posted by Mayor Curley at 2:14 PM on November 12, 2004


I just can't figure out why people who are in to recreational use of marijuana can't just say "I would like to see marijuana decriminalized because I would like to get high without worrying about being arrested."

because that argument is similar to "I would like to see the speed limit abolished because I would like to drive as fast as i can."

while most people who want to see marijuana legalized are probably users, i don't think that the reasons are as self-centered and disingenuous as you think they are.

for example, i think that use of narcotics should be covered by the First Amendment: "Congress shall make no law respecting an establishment of religion, or prohibiting the free exercise thereof; or abridging the freedom of speech"

then again, i think suicide should be covered there too, so what do i know? (at least i know some lawyers who agree with me.)
posted by mrgrimm at 2:59 PM on November 12, 2004


I'll step up to the plate, Curley:

"I would like to see marijuana decriminalized because I would like to get high without worrying about being arrested."

Only, I don't worry about it.

I would like to be able to grow a personal amount without worrying about being arrested, though.

And, actually, I don't want marijuana decriminalized. I want it either regulated a la alcohol, or to remain criminal. Either way makes it far, far less likely that the cops will hassle people over personal amounts. Decriminalization just means "ticketable offense," and there's nothing cops like more than giving out tickets. Great revenue stream.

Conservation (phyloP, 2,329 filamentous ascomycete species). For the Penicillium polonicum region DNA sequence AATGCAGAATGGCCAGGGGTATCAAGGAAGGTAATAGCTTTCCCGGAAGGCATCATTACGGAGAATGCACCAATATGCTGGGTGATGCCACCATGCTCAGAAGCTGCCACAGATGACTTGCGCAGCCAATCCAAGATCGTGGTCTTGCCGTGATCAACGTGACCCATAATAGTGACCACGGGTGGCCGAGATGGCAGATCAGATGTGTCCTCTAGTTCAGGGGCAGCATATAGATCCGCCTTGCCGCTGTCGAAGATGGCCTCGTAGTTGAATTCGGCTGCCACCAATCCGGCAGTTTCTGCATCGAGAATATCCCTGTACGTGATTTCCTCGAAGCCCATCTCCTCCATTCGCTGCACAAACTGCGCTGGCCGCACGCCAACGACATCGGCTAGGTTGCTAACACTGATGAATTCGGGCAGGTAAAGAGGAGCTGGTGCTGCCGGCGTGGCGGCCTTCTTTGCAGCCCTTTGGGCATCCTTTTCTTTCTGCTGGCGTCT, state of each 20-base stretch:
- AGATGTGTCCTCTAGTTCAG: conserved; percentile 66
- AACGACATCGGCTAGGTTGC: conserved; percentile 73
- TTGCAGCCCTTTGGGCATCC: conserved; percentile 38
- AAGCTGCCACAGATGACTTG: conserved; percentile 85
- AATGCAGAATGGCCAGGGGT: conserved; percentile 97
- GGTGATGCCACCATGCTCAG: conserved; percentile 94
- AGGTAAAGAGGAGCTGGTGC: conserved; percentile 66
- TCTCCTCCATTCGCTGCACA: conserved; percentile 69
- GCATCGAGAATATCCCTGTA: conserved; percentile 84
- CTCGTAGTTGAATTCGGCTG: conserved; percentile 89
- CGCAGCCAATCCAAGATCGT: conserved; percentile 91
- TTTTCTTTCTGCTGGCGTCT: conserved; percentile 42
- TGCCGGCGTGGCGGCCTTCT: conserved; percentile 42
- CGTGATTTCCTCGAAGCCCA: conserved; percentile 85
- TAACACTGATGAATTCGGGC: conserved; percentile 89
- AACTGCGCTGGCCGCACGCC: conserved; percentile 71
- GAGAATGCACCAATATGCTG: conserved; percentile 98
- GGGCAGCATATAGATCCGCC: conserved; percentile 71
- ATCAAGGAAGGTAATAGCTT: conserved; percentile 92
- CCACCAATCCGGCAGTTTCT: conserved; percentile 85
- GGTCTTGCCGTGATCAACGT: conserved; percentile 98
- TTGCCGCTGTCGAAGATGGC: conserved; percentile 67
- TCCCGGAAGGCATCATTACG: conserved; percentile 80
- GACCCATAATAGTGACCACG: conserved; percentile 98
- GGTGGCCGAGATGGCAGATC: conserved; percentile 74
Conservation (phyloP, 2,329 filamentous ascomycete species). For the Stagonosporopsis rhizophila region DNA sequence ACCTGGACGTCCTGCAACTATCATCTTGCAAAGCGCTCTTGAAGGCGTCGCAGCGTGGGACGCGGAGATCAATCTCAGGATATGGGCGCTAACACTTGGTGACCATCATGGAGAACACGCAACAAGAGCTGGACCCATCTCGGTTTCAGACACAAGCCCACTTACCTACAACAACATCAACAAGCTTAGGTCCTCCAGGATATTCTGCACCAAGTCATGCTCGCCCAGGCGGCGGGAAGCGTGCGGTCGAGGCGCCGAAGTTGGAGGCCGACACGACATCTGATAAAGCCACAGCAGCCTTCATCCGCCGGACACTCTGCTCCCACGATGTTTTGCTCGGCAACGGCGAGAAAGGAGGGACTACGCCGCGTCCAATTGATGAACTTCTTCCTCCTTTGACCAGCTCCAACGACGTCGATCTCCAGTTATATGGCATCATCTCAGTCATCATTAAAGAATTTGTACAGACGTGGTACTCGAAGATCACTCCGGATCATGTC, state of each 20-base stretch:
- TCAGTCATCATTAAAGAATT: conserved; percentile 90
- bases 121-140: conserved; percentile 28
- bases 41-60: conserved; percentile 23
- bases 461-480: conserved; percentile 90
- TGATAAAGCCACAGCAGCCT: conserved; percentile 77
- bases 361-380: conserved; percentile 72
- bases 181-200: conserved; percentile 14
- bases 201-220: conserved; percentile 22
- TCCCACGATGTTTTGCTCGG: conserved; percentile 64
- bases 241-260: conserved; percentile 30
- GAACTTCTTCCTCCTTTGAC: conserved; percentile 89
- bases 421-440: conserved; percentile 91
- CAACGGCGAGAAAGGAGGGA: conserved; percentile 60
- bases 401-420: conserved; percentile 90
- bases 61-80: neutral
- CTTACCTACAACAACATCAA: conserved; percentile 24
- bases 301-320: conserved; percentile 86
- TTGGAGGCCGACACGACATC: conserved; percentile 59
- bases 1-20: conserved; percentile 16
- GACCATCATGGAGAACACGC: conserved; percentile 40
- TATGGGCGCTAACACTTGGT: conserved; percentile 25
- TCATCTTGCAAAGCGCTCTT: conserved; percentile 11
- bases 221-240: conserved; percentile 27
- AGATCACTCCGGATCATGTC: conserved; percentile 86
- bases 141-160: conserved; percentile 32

And I do want it to remain illegal to grow and sell quantities in excess of personal amounts; or at least remain illegal to do so without licensing akin to alcohol manufacturing or farm production.

Finally, 'cause I'm blabbing so much about my opinion, I'd like to see the taxation revenue explicitly funneled to education and addiction counselling programmes.
posted by five fresh fish at 3:05 PM on November 12, 2004


The title "Marijuana-- it's just a plant that has been used safely by human beings for at least 5,000 years, has never been known to cause death via ingestion, is only mildly addictive, and when used in moderation poses no long-term danger to health" was too long, so they went with it's just a plant.
posted by cell divide at 4:32 PM on November 12, 2004


Curley, I understand the suspicion of motives. There is undoubtedly a lot of that behind a lot of hemp advocates' activism, and a lot of them actually do say so (are you familiar with New Jersey's "Weedman?"). BUT the arguments about hemp's value as a plant are not some tacked-on BS that pot-smokers just cooked up over the past few decades - they're the documented legacy of this plant's use across cultures for centuries. Canvas = cannanbis, after all. And yes, there is some pretty hard evidence that pot was criminalized/demonized/xenophized in order to keep it out of competition with already-entrenched drug, cotton and paper industries. The fact that one or two people may slightly overstate this on occasion doesn't make the whole thing into a conspiracy theory.